In embodiments of the invention, certain statistics maintained for network bandwidth are examined to see if they exceed certain thresholds set for applications, servers, clients, users, network nodes, portions of a network, or a network in its entirety. The use of network bandwidth is also examined to see if it exceeds limits for a group of devices or applications. Network protocol information may be examined for route flaps (for e.g., in OSPF, IS-IS, OR BGP), VRRP select router changes, MPLS signaling changes (LDP or RSVP-TE), ICMP packets (especially ping and redirect) and ARP packets. Network applications such as DHCP, DNS, BOOTp, or TTFP may also be examined against limits for normal or excessive use.
In embodiments, response time measurements for network and applications may be examined. These response time metrics may include:
Unclassified data can be recorded and processed offline. The Classification engine can be updated with the analysis of offline data. Embodiments of the invention utilize a user adjustable policy to set a “freshness” date on the offline information. This user policy can allow the “freshness” to react to network events or simply time out. For example, end to end network data may go stale as soon as enterprises or carriers enact major changes to their network.
State of the Network
Embodiments of the invention monitor and rate the state of the network. By way of example, routing protocols such as BGP and OSPF as well as end-to-end network routes may be monitored to determine the state of the network. Additional routing protocol information (for e.g., from VRRP, RIP, LDP, and RSVP-TE) may also be used to obtain the state of the network. Link layer protocols, such as ARP, PPP or tunnel traffic, such as L2TP traffic or GRE traffic may be examined for health and indications for attacks. Network utility programs, such as DNS, DHCP, BootP, may also be used to identify attacks; other examples of other suitable network programs for identifying attacks shall be apparent to those skilled in the art.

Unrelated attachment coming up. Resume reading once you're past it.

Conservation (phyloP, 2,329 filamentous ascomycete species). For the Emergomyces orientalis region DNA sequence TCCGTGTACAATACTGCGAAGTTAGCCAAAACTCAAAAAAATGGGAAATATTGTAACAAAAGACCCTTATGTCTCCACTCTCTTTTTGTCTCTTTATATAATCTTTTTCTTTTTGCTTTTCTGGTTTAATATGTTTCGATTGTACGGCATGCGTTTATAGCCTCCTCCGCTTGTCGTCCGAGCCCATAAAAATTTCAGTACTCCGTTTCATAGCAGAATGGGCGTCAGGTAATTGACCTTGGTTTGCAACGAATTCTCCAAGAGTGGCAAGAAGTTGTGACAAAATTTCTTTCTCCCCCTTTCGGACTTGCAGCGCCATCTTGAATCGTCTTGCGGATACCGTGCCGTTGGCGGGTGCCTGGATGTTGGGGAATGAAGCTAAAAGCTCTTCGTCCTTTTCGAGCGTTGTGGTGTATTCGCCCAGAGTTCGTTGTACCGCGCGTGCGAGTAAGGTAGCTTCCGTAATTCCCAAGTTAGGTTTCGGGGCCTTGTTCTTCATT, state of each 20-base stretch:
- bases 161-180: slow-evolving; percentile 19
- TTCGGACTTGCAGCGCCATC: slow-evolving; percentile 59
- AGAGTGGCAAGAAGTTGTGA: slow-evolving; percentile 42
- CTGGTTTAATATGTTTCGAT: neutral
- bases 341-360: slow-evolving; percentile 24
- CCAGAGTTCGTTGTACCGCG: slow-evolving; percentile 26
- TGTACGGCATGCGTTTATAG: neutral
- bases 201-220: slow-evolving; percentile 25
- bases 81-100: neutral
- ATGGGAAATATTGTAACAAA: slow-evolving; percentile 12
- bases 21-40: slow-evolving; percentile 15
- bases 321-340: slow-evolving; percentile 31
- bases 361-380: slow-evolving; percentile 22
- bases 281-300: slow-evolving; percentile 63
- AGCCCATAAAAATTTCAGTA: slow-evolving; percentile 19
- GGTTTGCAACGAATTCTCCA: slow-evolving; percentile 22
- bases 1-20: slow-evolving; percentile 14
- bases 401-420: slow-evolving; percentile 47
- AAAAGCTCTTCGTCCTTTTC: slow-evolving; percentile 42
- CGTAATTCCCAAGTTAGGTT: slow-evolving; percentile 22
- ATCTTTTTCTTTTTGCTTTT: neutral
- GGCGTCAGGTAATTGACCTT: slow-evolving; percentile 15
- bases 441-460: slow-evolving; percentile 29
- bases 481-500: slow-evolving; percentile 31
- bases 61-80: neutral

Network response times may be monitored via active probes (including, by way of non-limiting example, pings, traceroutes, UDP pings, TCP pings) or passive monitoring (including, by way of non-limiting example, netflow, tap on Ethernet, or SNMP data). Measurements methods for end-to-end traffic may include round-trip time, data, loss, latency, jitter, Hops (layer 3, layer 2), and financial cost. In embodiments of the invention, the current state of the network can be characterized by a metric. As one such non-limiting example, the current state can be characterized as ‘good’, ‘bad’, or ‘attacked’. Attacks may be identified by contrasting statistical data on the past performance of the network to the current state of the network, in order to identify aberrations in network performance which are indicative of attacks or other anomalies which should be re-mediated. Such aberrations may include intrusions, which may be detectable by characteristic signatures. Signature for such intrusions may be obtained from sources such as www.snort.org and CERT releases on security issues; other suitable sources shall be known to those skilled in the art.
Enforcement of Rules/Policies
MPLS, along with its Label Distribution Protocols such as RSVP, LDP, and CR-LDP, enable the creation of label-switched paths (LSPs) which in turn support:
The first capability enables bandwidth sensitive applications to run reliably over the Internet, the second capability enables one to segregate traffic into distinct paths. Embodiments of the invention include policies which map microflows to LSPs, created via MPLS protocols, in response to the state of the microflows, demands of applications, and/or the state of the network. Table 1 illustrates, by way of non-limiting example, desired performance characteristics for certain applications.